Evita – Open Air Theatre, Regents Park  

Beware spoiling a good show with too many pyrotechnics. By the end of this revival of Andrew Lloyd Webber and Tim Rice’s 1978 piece I was hoping I wouldn’t have to see another firework, hear another celebratory explosion or smell another blast of stage smoke for a very long time.

Jamie Lloyd’s take on Eva Peron’s tragic tale opens dramatically with Samantha Pauly quietly appearing at the bottom of Soutra Gilmour’s tiered set. Once the audience has silenced, she crawls up towards Trent Saunders as Che. Then there’s an explosion of noise, colour and sensation and, no, of course that’s not a metaphor.

Pauly is a fine Eva, with a terrifically wide singing and acting range from full belt to intimate and from flamboyantly public to privately anguished or manipulative. It’s a performance of impressive depth delivered with fine intonation and lots of resonance. Her rendering of the last reprise of Don’t Cry for Me Argentina which she sings through tears with a catch in her voice is pretty riveting.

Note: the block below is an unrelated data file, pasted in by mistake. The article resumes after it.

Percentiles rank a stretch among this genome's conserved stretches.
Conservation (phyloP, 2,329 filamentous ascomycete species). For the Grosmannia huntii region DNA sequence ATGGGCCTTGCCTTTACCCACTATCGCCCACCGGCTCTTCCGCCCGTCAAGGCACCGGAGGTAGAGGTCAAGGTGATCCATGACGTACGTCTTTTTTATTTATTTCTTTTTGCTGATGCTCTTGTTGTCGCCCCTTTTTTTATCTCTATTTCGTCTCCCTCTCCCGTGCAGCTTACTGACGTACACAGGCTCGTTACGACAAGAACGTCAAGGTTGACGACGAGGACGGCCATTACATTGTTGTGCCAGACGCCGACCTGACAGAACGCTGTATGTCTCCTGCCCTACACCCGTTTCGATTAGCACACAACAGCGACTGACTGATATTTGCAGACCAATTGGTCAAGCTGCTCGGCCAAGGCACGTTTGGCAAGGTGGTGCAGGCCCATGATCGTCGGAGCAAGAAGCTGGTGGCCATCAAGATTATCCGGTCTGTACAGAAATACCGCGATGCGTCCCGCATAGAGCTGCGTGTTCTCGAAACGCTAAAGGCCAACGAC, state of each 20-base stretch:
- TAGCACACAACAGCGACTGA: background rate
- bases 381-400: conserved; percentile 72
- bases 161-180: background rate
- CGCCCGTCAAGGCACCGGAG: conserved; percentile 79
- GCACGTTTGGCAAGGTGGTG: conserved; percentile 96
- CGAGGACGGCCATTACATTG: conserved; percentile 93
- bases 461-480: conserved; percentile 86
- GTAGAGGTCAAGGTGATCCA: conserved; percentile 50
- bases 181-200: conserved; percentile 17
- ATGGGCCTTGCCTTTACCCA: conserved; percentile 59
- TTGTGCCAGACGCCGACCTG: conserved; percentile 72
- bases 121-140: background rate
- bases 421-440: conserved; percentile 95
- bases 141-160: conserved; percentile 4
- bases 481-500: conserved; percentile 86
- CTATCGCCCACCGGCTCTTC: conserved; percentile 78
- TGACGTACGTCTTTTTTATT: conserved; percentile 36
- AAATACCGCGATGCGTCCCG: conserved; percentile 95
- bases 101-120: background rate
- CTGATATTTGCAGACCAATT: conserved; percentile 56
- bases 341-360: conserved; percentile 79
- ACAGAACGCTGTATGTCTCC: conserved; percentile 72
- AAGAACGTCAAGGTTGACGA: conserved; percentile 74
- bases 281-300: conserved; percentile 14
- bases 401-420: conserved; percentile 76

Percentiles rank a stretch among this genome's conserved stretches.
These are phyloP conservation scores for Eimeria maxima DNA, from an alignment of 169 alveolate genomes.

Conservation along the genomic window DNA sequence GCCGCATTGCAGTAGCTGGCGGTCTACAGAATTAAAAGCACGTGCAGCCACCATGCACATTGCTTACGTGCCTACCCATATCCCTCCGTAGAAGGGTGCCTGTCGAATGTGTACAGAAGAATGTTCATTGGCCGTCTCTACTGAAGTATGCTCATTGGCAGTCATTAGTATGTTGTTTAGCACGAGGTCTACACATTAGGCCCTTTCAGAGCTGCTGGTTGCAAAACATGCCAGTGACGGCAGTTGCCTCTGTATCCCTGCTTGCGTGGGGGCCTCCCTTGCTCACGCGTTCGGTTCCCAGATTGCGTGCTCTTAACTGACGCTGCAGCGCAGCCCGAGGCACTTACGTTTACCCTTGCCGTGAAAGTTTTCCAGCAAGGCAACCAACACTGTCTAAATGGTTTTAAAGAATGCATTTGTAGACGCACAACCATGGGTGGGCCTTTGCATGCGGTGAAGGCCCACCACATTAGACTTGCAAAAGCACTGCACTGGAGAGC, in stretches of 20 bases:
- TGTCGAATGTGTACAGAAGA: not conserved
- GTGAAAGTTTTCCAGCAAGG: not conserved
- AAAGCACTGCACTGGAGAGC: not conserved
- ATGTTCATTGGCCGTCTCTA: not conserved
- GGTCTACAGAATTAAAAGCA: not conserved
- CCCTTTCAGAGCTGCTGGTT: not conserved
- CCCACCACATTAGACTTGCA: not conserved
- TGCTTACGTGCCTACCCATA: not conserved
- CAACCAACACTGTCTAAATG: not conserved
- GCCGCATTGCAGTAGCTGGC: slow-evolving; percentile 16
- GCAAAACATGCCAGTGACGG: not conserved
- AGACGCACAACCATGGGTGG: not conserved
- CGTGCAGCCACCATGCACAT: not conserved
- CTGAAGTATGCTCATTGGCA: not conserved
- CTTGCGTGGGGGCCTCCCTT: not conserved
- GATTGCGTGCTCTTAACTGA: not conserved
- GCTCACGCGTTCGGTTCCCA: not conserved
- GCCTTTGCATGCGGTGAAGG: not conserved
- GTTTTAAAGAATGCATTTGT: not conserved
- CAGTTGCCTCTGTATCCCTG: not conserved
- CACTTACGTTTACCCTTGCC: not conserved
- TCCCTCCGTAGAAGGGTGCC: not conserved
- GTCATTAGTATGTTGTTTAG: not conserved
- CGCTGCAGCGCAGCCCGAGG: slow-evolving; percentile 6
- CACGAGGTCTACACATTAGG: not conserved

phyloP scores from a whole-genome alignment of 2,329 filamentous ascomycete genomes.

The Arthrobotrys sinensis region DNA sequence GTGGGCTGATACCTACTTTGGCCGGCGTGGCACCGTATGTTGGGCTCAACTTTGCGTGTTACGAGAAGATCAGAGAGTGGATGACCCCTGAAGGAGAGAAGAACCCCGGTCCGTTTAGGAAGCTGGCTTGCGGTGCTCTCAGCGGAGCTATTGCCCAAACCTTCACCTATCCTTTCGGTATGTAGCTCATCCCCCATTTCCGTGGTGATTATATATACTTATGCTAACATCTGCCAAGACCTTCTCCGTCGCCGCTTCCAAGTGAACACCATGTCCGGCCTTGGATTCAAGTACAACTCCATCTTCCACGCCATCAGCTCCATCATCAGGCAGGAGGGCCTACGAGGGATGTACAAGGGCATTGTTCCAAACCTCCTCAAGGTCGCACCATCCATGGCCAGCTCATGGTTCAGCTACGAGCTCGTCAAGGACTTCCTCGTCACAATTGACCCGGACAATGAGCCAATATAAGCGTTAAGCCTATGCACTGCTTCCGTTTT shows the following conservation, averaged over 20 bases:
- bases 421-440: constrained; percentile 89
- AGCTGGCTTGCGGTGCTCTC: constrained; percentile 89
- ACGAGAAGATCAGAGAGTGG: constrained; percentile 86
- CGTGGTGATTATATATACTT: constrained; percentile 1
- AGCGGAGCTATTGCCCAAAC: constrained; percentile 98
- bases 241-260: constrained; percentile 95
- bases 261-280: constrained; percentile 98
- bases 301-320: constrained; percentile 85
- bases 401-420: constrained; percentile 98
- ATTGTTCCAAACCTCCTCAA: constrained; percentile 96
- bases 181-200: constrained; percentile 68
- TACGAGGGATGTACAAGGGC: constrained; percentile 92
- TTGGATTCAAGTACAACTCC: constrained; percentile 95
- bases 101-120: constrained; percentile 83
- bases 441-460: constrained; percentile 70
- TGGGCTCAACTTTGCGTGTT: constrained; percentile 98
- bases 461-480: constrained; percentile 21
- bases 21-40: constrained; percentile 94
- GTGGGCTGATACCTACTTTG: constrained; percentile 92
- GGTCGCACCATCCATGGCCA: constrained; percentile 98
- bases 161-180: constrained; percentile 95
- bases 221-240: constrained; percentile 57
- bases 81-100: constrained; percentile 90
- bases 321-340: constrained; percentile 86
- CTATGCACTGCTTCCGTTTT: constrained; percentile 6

Full marks to Trent Saunders too – the everyman commentator and narrator who is rarely off stage and develops into Eva’s inner voice. He gets the right balance between insouciance and sincerity and makes every single one of Tim Rice’s splendid words clear. The story telling here couldn’t be more direct and accessible.

Ektor Rivera is convincing as Peron and there are some nice cameos by children. Best of all, though, is the choreography (by Fabian Aloise) which pounds along arrestingly in the hands (and feet) of a very fine ensemble company who bring the sort of energy and vibrance which lifts a show like this off the ground, often literally.

I also liked the positioning of the eighteen-piece orchestra visibly above the stage and making a first-class sound under the baton of musical director, Alan Williams.